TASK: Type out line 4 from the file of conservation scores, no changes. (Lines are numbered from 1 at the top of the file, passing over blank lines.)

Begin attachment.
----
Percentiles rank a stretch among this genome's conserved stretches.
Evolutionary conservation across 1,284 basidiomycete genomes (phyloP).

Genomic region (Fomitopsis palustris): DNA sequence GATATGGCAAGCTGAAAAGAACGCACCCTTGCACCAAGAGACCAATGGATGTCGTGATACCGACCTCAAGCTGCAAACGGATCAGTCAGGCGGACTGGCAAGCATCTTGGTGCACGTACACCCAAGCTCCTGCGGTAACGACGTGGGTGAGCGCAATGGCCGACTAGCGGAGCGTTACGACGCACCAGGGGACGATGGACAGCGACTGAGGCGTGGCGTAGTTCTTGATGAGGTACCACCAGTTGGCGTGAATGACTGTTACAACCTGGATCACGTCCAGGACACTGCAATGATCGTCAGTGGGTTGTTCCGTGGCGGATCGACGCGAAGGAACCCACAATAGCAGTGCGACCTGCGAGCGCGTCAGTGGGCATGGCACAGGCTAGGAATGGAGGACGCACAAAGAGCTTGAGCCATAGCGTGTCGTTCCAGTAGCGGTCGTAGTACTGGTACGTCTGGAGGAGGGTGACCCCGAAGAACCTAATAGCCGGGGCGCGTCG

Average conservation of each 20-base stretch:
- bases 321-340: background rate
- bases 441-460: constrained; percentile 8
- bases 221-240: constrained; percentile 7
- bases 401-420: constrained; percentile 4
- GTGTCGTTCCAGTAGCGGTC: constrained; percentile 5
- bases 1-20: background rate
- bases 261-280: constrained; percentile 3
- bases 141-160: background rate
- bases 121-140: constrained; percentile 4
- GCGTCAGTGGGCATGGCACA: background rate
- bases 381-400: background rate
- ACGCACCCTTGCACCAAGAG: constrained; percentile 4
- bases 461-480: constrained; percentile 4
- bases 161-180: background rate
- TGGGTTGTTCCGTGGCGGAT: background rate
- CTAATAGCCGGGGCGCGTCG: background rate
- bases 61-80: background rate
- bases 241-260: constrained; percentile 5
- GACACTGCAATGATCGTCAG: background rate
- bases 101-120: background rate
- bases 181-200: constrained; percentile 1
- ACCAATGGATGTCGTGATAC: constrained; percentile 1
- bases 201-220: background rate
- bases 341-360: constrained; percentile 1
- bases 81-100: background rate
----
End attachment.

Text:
Average conservation of each 20-base stretch: